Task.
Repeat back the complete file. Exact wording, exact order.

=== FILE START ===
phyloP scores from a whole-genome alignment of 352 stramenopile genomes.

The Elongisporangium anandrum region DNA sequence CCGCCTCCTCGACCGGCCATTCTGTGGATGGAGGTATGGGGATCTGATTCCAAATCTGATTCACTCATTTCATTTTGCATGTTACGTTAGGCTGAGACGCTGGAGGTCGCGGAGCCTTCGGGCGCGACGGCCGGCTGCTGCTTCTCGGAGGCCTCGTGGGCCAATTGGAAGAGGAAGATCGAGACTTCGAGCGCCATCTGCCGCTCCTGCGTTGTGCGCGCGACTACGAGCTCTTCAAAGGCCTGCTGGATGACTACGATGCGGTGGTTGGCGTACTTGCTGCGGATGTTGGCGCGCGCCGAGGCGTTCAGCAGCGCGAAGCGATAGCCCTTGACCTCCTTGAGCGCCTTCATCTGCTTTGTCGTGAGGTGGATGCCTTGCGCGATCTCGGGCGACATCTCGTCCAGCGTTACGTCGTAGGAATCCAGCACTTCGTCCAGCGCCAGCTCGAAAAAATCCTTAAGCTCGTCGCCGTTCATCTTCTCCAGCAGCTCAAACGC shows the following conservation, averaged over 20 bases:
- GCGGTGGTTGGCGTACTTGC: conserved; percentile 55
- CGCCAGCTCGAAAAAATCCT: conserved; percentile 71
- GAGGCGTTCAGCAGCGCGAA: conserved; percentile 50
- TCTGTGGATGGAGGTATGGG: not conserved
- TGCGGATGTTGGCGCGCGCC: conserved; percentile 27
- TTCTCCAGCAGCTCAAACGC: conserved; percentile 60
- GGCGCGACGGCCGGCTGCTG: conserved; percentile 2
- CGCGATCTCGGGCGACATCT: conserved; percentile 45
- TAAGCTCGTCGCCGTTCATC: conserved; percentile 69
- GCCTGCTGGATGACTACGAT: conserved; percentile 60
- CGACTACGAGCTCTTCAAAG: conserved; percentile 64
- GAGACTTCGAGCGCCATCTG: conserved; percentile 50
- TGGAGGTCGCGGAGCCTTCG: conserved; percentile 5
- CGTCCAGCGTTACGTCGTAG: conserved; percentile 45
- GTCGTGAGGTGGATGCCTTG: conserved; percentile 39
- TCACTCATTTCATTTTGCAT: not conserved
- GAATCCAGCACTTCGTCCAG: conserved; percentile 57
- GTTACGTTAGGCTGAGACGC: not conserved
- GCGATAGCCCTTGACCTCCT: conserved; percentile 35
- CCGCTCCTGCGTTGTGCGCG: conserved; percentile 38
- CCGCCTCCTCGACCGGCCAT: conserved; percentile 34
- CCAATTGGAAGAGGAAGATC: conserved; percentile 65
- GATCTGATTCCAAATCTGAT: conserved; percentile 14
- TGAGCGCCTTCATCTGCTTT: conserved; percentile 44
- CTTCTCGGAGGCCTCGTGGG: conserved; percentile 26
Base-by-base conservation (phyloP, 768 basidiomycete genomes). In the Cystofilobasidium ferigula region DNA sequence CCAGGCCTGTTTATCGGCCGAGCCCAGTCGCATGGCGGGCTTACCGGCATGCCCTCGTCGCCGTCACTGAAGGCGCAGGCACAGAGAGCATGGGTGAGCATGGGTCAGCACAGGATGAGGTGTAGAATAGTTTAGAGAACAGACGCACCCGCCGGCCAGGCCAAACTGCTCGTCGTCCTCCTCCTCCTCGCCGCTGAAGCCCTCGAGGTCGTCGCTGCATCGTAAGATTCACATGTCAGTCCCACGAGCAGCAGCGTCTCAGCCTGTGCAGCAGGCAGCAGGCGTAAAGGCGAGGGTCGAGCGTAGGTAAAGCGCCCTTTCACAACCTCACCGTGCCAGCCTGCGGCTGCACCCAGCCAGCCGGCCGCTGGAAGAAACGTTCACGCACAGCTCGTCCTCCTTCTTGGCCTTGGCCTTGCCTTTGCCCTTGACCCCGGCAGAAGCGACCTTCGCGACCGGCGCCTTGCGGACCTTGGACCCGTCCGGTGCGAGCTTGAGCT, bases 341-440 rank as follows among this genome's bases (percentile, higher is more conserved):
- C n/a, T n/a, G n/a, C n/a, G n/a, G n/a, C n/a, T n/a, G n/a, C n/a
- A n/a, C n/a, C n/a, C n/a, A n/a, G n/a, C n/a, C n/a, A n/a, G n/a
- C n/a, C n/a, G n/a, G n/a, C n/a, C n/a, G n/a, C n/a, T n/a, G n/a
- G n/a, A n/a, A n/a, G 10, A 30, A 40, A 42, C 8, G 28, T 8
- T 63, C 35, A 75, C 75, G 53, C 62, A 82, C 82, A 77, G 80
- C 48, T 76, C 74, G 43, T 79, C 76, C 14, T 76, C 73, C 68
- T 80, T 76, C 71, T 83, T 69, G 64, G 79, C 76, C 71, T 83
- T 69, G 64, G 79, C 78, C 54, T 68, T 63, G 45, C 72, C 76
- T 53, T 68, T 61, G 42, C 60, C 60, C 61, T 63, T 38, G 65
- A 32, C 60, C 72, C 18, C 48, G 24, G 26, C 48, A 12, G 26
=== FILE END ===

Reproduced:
phyloP scores from a whole-genome alignment of 352 stramenopile genomes.

The Elongisporangium anandrum region DNA sequence CCGCCTCCTCGACCGGCCATTCTGTGGATGGAGGTATGGGGATCTGATTCCAAATCTGATTCACTCATTTCATTTTGCATGTTACGTTAGGCTGAGACGCTGGAGGTCGCGGAGCCTTCGGGCGCGACGGCCGGCTGCTGCTTCTCGGAGGCCTCGTGGGCCAATTGGAAGAGGAAGATCGAGACTTCGAGCGCCATCTGCCGCTCCTGCGTTGTGCGCGCGACTACGAGCTCTTCAAAGGCCTGCTGGATGACTACGATGCGGTGGTTGGCGTACTTGCTGCGGATGTTGGCGCGCGCCGAGGCGTTCAGCAGCGCGAAGCGATAGCCCTTGACCTCCTTGAGCGCCTTCATCTGCTTTGTCGTGAGGTGGATGCCTTGCGCGATCTCGGGCGACATCTCGTCCAGCGTTACGTCGTAGGAATCCAGCACTTCGTCCAGCGCCAGCTCGAAAAAATCCTTAAGCTCGTCGCCGTTCATCTTCTCCAGCAGCTCAAACGC shows the following conservation, averaged over 20 bases:
- GCGGTGGTTGGCGTACTTGC: conserved; percentile 55
- CGCCAGCTCGAAAAAATCCT: conserved; percentile 71
- GAGGCGTTCAGCAGCGCGAA: conserved; percentile 50
- TCTGTGGATGGAGGTATGGG: not conserved
- TGCGGATGTTGGCGCGCGCC: conserved; percentile 27
- TTCTCCAGCAGCTCAAACGC: conserved; percentile 60
- GGCGCGACGGCCGGCTGCTG: conserved; percentile 2
- CGCGATCTCGGGCGACATCT: conserved; percentile 45
- TAAGCTCGTCGCCGTTCATC: conserved; percentile 69
- GCCTGCTGGATGACTACGAT: conserved; percentile 60
- CGACTACGAGCTCTTCAAAG: conserved; percentile 64
- GAGACTTCGAGCGCCATCTG: conserved; percentile 50
- TGGAGGTCGCGGAGCCTTCG: conserved; percentile 5
- CGTCCAGCGTTACGTCGTAG: conserved; percentile 45
- GTCGTGAGGTGGATGCCTTG: conserved; percentile 39
- TCACTCATTTCATTTTGCAT: not conserved
- GAATCCAGCACTTCGTCCAG: conserved; percentile 57
- GTTACGTTAGGCTGAGACGC: not conserved
- GCGATAGCCCTTGACCTCCT: conserved; percentile 35
- CCGCTCCTGCGTTGTGCGCG: conserved; percentile 38
- CCGCCTCCTCGACCGGCCAT: conserved; percentile 34
- CCAATTGGAAGAGGAAGATC: conserved; percentile 65
- GATCTGATTCCAAATCTGAT: conserved; percentile 14
- TGAGCGCCTTCATCTGCTTT: conserved; percentile 44
- CTTCTCGGAGGCCTCGTGGG: conserved; percentile 26
Base-by-base conservation (phyloP, 768 basidiomycete genomes). In the Cystofilobasidium ferigula region DNA sequence CCAGGCCTGTTTATCGGCCGAGCCCAGTCGCATGGCGGGCTTACCGGCATGCCCTCGTCGCCGTCACTGAAGGCGCAGGCACAGAGAGCATGGGTGAGCATGGGTCAGCACAGGATGAGGTGTAGAATAGTTTAGAGAACAGACGCACCCGCCGGCCAGGCCAAACTGCTCGTCGTCCTCCTCCTCCTCGCCGCTGAAGCCCTCGAGGTCGTCGCTGCATCGTAAGATTCACATGTCAGTCCCACGAGCAGCAGCGTCTCAGCCTGTGCAGCAGGCAGCAGGCGTAAAGGCGAGGGTCGAGCGTAGGTAAAGCGCCCTTTCACAACCTCACCGTGCCAGCCTGCGGCTGCACCCAGCCAGCCGGCCGCTGGAAGAAACGTTCACGCACAGCTCGTCCTCCTTCTTGGCCTTGGCCTTGCCTTTGCCCTTGACCCCGGCAGAAGCGACCTTCGCGACCGGCGCCTTGCGGACCTTGGACCCGTCCGGTGCGAGCTTGAGCT, bases 341-440 rank as follows among this genome's bases (percentile, higher is more conserved):
- C n/a, T n/a, G n/a, C n/a, G n/a, G n/a, C n/a, T n/a, G n/a, C n/a
- A n/a, C n/a, C n/a, C n/a, A n/a, G n/a, C n/a, C n/a, A n/a, G n/a
- C n/a, C n/a, G n/a, G n/a, C n/a, C n/a, G n/a, C n/a, T n/a, G n/a
- G n/a, A n/a, A n/a, G 10, A 30, A 40, A 42, C 8, G 28, T 8
- T 63, C 35, A 75, C 75, G 53, C 62, A 82, C 82, A 77, G 80
- C 48, T 76, C 74, G 43, T 79, C 76, C 14, T 76, C 73, C 68
- T 80, T 76, C 71, T 83, T 69, G 64, G 79, C 76, C 71, T 83
- T 69, G 64, G 79, C 78, C 54, T 68, T 63, G 45, C 72, C 76
- T 53, T 68, T 61, G 42, C 60, C 60, C 61, T 63, T 38, G 65
- A 32, C 60, C 72, C 18, C 48, G 24, G 26, C 48, A 12, G 26